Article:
What’s the Deal with the Styrofoam Ban?
First, let’s be clear about something: Styrofoam™ is a trademarked name brand product which is owned by Dow Chemical Company for a brand of closed-cell extruded polystyrene foam, or XPS, commonly known as "Blue Board" that’s manufactured as foam continuous building insulation board which is used in walls, roofs, and foundations as thermal insulation and water barrier and is light blue in color.
In the United States & Canada, the colloquial use of the word “styrofoam” refers to another material that is typically white in color and made of expanded polystyrene foam or EPS, which is different from the previously mentioned extruded version. This styrofoam can be more than 95 percent air and is often used in disposable coffee cups and coolers, and as cushioning material for packaging. The trademarked term is used generically although it is a different material from the extruded polystyrene used for Styrofoam insulation.
Polystyrene is the main ingredient in styrofoam and is difficult to dispose of safely. In an effort to reduce the dangerous disposal of this product, some states and several cities have implemented a styrofoam ban policy. This policy in particular prohibits the sale of EPS. Read on to learn more about the dangers of styrofoam to the environment, why it is toxic, and why this ban should be the impetus that inspires you to make the switch and purchase environmentally friendly and convenient products.
What is Polystyrene?
Polystyrene (PS) is a synthetic aromatic hydrocarbon polymer made from styrene and is a very versatile plastic used to make a multitude of consumer products that typically comes in one of a few different forms. As a hard, solid plastic, it’s used often in products that require clarity, this includes products like food packaging and laboratory ware. When combined with various colorants, additives, or other plastics, polystyrene can be used to make appliances, electronics, automobile parts, toys, gardening pots and equipment, and more.
Why is Styrofoam Banned?
Although EPS or Styrofoam is widely used across the country, it has become increasingly difficult to find safe ways to dispose of it. In fact, only a handful of recycling centers across the country accept it, making it a large contributor to pollution and waste. Styrofoam does not degrade and often breaks down into smaller and smaller micro-plastics which is why it’s a focus of controversy among environmentalists. It is increasingly abundant as a form of litter in the outdoor environment, particularly along shores, waterways, and also in increasing quantities in our oceans. Over several decades, the harm caused by the buildup of styrofoam and other single-use plastics in landfills and waterways has made several states and cities see the imperative in banning this product and promoting safer alternatives.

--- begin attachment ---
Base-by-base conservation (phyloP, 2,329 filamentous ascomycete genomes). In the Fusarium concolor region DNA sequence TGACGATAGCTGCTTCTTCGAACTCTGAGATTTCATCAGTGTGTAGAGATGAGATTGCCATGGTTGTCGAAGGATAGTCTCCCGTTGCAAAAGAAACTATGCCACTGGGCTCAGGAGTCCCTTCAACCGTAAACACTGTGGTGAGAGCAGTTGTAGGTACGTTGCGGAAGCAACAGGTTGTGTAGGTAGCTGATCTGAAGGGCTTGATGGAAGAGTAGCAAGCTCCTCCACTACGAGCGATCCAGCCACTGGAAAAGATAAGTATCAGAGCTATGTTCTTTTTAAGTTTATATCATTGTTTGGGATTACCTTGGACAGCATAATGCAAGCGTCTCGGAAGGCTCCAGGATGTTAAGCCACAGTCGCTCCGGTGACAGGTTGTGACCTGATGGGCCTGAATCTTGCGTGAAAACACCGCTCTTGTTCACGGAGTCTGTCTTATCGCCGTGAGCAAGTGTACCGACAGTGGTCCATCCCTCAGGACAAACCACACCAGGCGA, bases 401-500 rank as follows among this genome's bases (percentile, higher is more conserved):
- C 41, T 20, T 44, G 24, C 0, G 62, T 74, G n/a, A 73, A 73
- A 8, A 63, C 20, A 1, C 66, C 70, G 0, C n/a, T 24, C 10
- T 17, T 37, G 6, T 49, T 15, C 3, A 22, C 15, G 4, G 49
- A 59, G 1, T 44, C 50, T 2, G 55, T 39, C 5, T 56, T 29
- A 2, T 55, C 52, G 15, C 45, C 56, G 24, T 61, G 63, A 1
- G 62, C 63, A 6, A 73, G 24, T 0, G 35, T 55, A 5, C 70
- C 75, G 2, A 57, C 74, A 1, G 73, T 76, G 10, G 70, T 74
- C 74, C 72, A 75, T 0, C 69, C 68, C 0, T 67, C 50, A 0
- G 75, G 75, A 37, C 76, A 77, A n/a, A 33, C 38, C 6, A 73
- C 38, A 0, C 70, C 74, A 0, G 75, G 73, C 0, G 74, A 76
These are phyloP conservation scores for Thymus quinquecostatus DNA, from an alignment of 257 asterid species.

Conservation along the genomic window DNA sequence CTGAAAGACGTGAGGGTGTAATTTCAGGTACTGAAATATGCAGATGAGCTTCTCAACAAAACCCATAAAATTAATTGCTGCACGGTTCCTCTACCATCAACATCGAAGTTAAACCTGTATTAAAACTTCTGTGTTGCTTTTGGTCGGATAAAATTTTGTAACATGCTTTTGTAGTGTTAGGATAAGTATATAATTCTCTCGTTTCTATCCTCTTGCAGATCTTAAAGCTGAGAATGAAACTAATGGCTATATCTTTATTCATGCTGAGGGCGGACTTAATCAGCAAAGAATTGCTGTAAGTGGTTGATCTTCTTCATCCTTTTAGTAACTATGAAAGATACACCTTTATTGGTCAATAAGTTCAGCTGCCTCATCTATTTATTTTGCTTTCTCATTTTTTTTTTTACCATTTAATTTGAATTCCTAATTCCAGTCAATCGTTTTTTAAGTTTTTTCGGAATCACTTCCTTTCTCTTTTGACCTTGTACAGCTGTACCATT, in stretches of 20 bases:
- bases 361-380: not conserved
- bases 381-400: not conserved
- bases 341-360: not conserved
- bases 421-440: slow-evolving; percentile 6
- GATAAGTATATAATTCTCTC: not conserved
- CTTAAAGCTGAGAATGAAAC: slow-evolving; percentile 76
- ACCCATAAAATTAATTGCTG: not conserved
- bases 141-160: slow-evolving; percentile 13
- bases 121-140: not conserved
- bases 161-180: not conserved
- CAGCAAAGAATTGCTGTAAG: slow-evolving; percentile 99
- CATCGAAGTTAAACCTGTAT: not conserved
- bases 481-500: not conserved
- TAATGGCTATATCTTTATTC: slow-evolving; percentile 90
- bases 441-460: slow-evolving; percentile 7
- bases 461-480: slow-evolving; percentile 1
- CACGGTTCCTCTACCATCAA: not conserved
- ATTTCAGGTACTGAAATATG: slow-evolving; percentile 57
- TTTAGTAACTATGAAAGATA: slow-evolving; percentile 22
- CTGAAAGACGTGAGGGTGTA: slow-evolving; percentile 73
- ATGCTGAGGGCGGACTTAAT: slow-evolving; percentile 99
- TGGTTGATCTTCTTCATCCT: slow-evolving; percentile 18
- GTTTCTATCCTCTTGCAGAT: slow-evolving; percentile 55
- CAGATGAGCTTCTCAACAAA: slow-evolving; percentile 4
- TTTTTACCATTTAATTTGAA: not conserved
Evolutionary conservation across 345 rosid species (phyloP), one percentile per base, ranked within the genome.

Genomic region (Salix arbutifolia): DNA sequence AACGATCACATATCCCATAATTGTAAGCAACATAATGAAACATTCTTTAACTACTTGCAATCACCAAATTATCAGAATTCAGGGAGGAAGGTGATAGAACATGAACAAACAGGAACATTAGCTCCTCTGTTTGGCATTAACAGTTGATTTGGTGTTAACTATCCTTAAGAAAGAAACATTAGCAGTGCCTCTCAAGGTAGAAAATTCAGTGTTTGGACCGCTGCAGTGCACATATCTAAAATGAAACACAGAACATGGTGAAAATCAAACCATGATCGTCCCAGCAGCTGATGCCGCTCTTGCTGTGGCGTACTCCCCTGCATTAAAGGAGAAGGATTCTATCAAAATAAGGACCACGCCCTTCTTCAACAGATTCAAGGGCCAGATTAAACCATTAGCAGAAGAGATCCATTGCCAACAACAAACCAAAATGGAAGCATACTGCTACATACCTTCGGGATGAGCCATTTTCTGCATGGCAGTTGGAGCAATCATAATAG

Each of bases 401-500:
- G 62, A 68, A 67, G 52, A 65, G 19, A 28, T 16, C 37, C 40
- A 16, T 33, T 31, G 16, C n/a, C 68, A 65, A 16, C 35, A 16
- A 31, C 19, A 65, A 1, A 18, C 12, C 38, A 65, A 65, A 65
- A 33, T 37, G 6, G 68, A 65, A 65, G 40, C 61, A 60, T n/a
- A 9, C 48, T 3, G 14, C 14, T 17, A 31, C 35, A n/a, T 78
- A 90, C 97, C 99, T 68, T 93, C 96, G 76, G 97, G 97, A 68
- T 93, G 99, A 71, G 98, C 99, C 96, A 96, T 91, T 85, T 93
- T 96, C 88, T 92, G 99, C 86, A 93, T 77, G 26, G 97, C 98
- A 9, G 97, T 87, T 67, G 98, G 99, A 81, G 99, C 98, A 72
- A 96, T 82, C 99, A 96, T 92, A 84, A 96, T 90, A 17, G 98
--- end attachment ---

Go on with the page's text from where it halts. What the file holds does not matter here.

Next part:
Is Styrofoam Recyclable?
Yes. Products made with Polystyrene are marked with a recyclable symbol with the number “6” - though there are very few recycling centers across the country that accept styrofoam for recycling. If you do happen to be near a recycling center that accepts styrofoam, it typically needs to be cleaned, rinsed, and dried before you drop it off. This is why most of the styrofoam in the United States ends up in landfills where it never bio-degrades and instead only breaks down into smaller and smaller micro-plastics.
When New York City banned polystyrene in 2017, it cited a study from the New York City Department of Sanitation that said basically that while yes, it can technically be recycled that in reality it “cannot be recycled in a manner that is economically feasible or environmentally effective.”
Does the Styrofoam Ban Policy Affect Me?
Maine and Maryland became the first states to have a state-wide ban on polystyrene or styrofoam food containers and New York is next in line. Currently, similar proposals are in the legislative process in states like Vermont, Colorado, Oregon, and New Jersey.
The first polystyrene ban in the United States was back in 1987 in the city of Berkley, California. Today there has been legislation to ban styrofoam at the city level in many states all over the country. Check with your local government to see if your city is affected if you live in any of these states:
Many states are currently considering all-encompassing styrofoam ban legislation. To stay on top of this, visit our website and receive up-to-date coverage and to find out if you are affected.
What Are the Alternatives to Styrofoam?
If you live in an area affected by one of the styrofoam bans, don’t let it bring you down! At Green Paper Products, we pride ourselves in having provided environmentally friendly alternatives to harmful and toxic materials for over a decade so that you can stay ahead of the curve or comply with local regulations! You can find and purchase many safe alternatives right in our online store.
What are some of the examples of environmentally friendly styrofoam alternatives for food packaging?
Wheat/Straw/Wood Fiber Clamshells - Sourced & Made in the USA.
Recycled Paper Food Box - Perfect for Salads & Takeout Lunches
Eco-Friendly Salad & To-Go Bowls - Bagasse - Or Sugarcane pulp fiber - is a biodegradable, compostable material with grease-resistant properties.
Compostable Hot Cups & Lids - Perfect for all your hot coffee, tea, and ciders!
Compostable Cold Cups & Lids - Perfect for any cold refreshing drink!